In a letter published in August 2016, U.S. Surgeon General Vivek Murthy wrote to the nation’s physicians outlining the state of the opioid epidemic, stating, “Since 1999, opioid overdose deaths have quadrupled and opioid prescriptions have increased markedly…[yet] the amount of pain reported by Americans has not changed.”
While the epidemic has received national attention due to the scale and scope of the problem, the impact of opioids on the Medicare population is often less discussed. According to Dr. Michael Crooks, the technical lead for pharmacy interventions at Alliant Quality, the Quality Innovation Network-Quality Improvement Organization (QIN-QIO) for Georgia and North Carolina, many of the national challenges — like illicit abuse, addiction and heroin substitution — are less common in senior populations. However, he says the attention has helped “open doors” to discussions about opioid safety among Medicare beneficiaries, and the role of clinicians.
“Prescribing high or long-acting doses of opioids are the primary causes of harm for seniors,” said Crooks. “Many seniors can overdose from doses that are normal for younger adults.”
Further, prescribing long-acting or extended-release opioids to seniors with pain is dangerous because many seniors may not clear the medication from their bodies as fast as younger people. Crooks suggests that physicians limit the use of these long-acting pills— especially for seniors with acute pain— and that when prescribing opioids, physicians should always start with the lowest effective dose and closely monitor patients’ pain and medication use before considering an increase.
“Prescribing high or long-acting doses of opioids are the primary causes of harm for seniors.”
Another challenge is that many seniors and their clinicians often have an incomplete understanding of all of the medications that have been prescribed by multiple clinicians.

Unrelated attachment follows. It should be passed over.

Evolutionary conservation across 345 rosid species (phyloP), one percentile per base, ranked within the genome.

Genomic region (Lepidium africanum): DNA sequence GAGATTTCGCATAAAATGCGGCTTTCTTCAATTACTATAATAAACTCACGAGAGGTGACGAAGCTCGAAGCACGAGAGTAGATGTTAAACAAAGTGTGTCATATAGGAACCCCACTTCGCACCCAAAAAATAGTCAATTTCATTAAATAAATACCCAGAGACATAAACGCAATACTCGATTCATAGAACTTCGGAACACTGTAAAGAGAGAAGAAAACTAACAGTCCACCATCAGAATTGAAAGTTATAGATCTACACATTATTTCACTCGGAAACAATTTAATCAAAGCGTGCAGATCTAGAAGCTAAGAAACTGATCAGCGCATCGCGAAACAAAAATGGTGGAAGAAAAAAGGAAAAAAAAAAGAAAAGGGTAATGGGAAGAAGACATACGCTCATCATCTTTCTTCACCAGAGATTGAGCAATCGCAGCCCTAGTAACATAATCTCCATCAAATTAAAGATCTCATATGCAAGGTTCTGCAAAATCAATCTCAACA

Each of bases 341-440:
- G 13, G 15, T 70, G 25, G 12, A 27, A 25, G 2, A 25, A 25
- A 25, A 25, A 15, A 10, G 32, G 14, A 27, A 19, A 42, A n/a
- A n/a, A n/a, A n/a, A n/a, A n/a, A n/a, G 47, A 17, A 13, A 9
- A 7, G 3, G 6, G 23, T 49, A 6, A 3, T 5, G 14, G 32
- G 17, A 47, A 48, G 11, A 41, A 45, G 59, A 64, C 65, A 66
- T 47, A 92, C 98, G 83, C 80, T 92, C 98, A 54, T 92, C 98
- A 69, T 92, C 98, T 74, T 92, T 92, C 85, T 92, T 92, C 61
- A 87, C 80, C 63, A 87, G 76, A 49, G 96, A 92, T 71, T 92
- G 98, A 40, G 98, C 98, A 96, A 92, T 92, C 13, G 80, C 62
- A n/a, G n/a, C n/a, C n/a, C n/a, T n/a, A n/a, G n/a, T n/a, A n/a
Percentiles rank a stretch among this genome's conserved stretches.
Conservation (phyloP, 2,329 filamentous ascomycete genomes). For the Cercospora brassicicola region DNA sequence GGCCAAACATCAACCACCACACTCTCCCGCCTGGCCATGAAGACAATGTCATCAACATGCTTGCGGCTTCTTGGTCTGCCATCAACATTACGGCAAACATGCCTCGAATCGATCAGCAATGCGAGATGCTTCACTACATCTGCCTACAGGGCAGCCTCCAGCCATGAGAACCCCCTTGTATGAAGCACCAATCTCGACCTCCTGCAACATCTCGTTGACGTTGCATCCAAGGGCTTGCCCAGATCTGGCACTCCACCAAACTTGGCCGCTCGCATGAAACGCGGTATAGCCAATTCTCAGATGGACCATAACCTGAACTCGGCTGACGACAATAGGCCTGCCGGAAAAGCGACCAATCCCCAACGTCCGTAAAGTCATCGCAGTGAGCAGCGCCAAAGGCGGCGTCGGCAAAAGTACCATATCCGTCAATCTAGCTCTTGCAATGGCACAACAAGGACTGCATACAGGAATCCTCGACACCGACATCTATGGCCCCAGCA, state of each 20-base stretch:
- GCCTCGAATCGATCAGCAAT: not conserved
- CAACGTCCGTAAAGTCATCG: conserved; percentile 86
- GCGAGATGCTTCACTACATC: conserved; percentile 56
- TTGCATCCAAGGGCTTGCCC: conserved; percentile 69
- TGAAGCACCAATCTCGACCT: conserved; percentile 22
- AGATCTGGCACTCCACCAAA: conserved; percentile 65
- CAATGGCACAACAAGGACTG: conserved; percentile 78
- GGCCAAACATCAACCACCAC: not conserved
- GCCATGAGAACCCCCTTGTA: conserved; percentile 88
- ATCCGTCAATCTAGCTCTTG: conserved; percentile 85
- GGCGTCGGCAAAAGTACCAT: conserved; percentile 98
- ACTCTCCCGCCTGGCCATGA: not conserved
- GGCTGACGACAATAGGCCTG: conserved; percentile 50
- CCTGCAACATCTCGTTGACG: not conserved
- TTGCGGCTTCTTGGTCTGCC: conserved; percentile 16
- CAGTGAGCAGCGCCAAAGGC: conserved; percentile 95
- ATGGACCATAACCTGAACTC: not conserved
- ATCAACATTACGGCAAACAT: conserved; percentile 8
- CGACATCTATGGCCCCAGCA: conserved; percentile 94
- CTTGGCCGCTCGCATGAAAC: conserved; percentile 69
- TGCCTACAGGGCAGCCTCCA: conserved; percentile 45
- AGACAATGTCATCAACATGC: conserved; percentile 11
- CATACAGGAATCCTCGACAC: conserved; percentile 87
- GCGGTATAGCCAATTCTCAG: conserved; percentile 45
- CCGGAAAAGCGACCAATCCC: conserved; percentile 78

“Seniors tend to use a larger number of medications, which increases the likelihood of confusion; drug-to-drug and drug-to-disease interactions; additive side-effects; and unpredictable responses to medications,” said Crooks.
He encourages patients to bring all of their medicines to medical appointments and for clinicians to review them thoroughly.
But even with these strategies in place, overdoses can still happen. Fortunately, Naloxone, an opioid reversal agent available through most community pharmacies, can help save lives. The recent Centers for Disease Control and Prevention’s (CDC) Guideline for Prescribing Opioids for Chronic Pain recommends expanding the availability of Naloxone and co-prescribing it with an opioid for at-risk populations.
To help support opioid safety in Georgia and North Carolina, Alliant Quality is in the planning stages of a project that will combine direct-to-patient and direct-to-prescriber outreach to encourage the use of My Meds bags with information on specific opioid medication safety concerns.
Participating patients will receive a My Meds bag, including a flyer explaining the benefit of comprehensively reviewing all medications with their prescribers. The bag will also contain information to help seniors identify opioid medications and the additive effects of other medications and alcohol. Participating prescribers, on the other hand, will receive a sample of the My Meds bags and patient materials, tips on performing medication reviews and incorporating them into clinic workflow, and resources to inform safe opioid prescribing, including calculating Morphine Milligram Equivalents.